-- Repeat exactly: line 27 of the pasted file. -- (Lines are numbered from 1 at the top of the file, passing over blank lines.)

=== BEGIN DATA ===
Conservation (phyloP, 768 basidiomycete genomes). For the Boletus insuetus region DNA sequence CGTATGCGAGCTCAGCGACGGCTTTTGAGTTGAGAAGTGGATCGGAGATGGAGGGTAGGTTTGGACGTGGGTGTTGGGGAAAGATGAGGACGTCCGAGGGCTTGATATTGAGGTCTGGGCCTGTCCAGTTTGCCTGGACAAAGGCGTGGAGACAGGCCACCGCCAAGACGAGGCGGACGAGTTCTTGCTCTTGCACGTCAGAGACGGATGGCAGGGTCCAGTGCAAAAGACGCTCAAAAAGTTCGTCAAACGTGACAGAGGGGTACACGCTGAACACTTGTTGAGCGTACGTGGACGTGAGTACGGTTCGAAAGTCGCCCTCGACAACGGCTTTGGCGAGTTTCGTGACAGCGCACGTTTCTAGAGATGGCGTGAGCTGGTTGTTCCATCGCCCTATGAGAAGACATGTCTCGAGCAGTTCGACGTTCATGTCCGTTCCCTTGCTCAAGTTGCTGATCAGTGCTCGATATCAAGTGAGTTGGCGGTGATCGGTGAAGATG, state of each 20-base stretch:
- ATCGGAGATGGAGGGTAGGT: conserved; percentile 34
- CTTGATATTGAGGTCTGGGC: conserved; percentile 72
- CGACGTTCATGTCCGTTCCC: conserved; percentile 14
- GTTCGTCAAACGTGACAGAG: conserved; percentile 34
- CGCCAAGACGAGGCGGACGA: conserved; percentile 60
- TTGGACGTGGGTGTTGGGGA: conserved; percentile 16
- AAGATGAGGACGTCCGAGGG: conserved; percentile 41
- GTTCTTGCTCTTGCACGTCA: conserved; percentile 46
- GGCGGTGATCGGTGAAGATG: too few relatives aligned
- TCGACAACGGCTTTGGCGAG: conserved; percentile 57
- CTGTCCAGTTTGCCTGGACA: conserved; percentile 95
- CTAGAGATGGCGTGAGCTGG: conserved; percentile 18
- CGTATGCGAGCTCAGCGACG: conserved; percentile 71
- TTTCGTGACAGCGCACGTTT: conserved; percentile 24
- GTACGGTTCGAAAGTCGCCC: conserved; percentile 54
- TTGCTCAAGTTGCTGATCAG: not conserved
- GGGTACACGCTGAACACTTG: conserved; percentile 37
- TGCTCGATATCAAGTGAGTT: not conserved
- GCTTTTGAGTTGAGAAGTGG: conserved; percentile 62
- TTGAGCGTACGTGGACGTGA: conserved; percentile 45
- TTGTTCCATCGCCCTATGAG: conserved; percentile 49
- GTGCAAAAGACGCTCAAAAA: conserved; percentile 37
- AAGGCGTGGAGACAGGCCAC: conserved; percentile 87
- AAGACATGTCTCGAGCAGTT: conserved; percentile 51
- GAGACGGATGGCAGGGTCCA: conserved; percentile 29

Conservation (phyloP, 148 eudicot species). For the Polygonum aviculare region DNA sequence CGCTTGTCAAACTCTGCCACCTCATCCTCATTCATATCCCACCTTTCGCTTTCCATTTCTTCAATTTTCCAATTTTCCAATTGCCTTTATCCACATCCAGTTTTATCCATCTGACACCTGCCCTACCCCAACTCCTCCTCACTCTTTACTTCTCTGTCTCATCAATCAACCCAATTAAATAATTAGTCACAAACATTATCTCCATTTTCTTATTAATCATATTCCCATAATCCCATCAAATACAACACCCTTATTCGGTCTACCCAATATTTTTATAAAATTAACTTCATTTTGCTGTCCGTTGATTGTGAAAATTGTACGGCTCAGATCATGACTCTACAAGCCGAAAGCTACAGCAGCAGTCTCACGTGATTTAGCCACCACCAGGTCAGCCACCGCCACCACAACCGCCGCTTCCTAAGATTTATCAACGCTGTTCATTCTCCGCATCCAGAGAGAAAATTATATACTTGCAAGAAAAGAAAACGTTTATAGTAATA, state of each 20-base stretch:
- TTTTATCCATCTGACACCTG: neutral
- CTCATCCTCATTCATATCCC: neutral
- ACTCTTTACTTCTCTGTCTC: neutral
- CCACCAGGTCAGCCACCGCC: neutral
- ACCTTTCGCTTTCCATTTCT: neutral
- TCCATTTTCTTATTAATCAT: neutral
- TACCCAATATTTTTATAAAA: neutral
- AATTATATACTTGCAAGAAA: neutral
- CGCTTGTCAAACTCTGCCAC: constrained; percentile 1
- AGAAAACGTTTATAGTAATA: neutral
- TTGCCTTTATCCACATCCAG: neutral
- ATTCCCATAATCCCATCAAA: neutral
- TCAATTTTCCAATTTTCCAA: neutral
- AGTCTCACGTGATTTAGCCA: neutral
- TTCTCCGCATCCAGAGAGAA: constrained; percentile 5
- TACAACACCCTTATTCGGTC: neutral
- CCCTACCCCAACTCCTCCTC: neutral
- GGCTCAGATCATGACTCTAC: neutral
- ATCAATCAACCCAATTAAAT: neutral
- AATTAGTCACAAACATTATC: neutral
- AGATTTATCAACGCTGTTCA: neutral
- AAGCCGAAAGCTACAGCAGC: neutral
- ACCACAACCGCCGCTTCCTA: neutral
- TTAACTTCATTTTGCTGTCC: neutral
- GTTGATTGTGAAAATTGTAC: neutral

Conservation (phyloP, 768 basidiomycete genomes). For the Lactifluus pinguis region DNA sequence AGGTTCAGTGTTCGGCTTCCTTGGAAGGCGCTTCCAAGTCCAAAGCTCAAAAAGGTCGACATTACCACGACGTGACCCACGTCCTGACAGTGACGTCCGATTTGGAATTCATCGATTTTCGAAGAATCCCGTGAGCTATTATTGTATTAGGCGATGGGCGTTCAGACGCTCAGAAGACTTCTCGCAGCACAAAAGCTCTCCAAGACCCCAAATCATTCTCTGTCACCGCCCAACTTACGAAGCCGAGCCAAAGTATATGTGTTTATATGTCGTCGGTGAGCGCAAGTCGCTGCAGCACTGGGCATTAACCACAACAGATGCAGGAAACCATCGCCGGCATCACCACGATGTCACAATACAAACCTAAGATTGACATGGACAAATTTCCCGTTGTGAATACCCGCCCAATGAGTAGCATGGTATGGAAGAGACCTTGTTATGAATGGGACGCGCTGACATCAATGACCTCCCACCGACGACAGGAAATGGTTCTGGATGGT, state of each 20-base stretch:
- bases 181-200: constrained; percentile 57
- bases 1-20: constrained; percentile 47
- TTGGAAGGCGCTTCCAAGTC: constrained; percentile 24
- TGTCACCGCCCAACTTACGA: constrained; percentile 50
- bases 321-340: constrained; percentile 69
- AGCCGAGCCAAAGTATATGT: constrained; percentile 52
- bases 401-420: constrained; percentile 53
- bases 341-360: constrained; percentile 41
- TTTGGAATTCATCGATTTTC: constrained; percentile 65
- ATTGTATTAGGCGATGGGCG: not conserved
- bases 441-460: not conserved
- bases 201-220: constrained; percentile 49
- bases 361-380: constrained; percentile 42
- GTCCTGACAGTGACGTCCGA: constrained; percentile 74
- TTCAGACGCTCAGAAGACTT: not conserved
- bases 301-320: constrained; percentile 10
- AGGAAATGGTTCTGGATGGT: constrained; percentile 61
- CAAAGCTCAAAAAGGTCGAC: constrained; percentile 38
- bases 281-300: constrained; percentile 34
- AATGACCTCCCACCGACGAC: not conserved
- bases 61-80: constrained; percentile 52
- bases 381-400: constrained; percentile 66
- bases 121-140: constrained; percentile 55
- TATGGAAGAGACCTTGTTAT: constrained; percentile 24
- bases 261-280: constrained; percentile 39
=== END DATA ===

Conservation (phyloP, 148 eudicot species). For the Polygonum aviculare region DNA sequence CGCTTGTCAAACTCTGCCACCTCATCCTCATTCATATCCCACCTTTCGCTTTCCATTTCTTCAATTTTCCAATTTTCCAATTGCCTTTATCCACATCCAGTTTTATCCATCTGACACCTGCCCTACCCCAACTCCTCCTCACTCTTTACTTCTCTGTCTCATCAATCAACCCAATTAAATAATTAGTCACAAACATTATCTCCATTTTCTTATTAATCATATTCCCATAATCCCATCAAATACAACACCCTTATTCGGTCTACCCAATATTTTTATAAAATTAACTTCATTTTGCTGTCCGTTGATTGTGAAAATTGTACGGCTCAGATCATGACTCTACAAGCCGAAAGCTACAGCAGCAGTCTCACGTGATTTAGCCACCACCAGGTCAGCCACCGCCACCACAACCGCCGCTTCCTAAGATTTATCAACGCTGTTCATTCTCCGCATCCAGAGAGAAAATTATATACTTGCAAGAAAAGAAAACGTTTATAGTAATA, state of each 20-base stretch: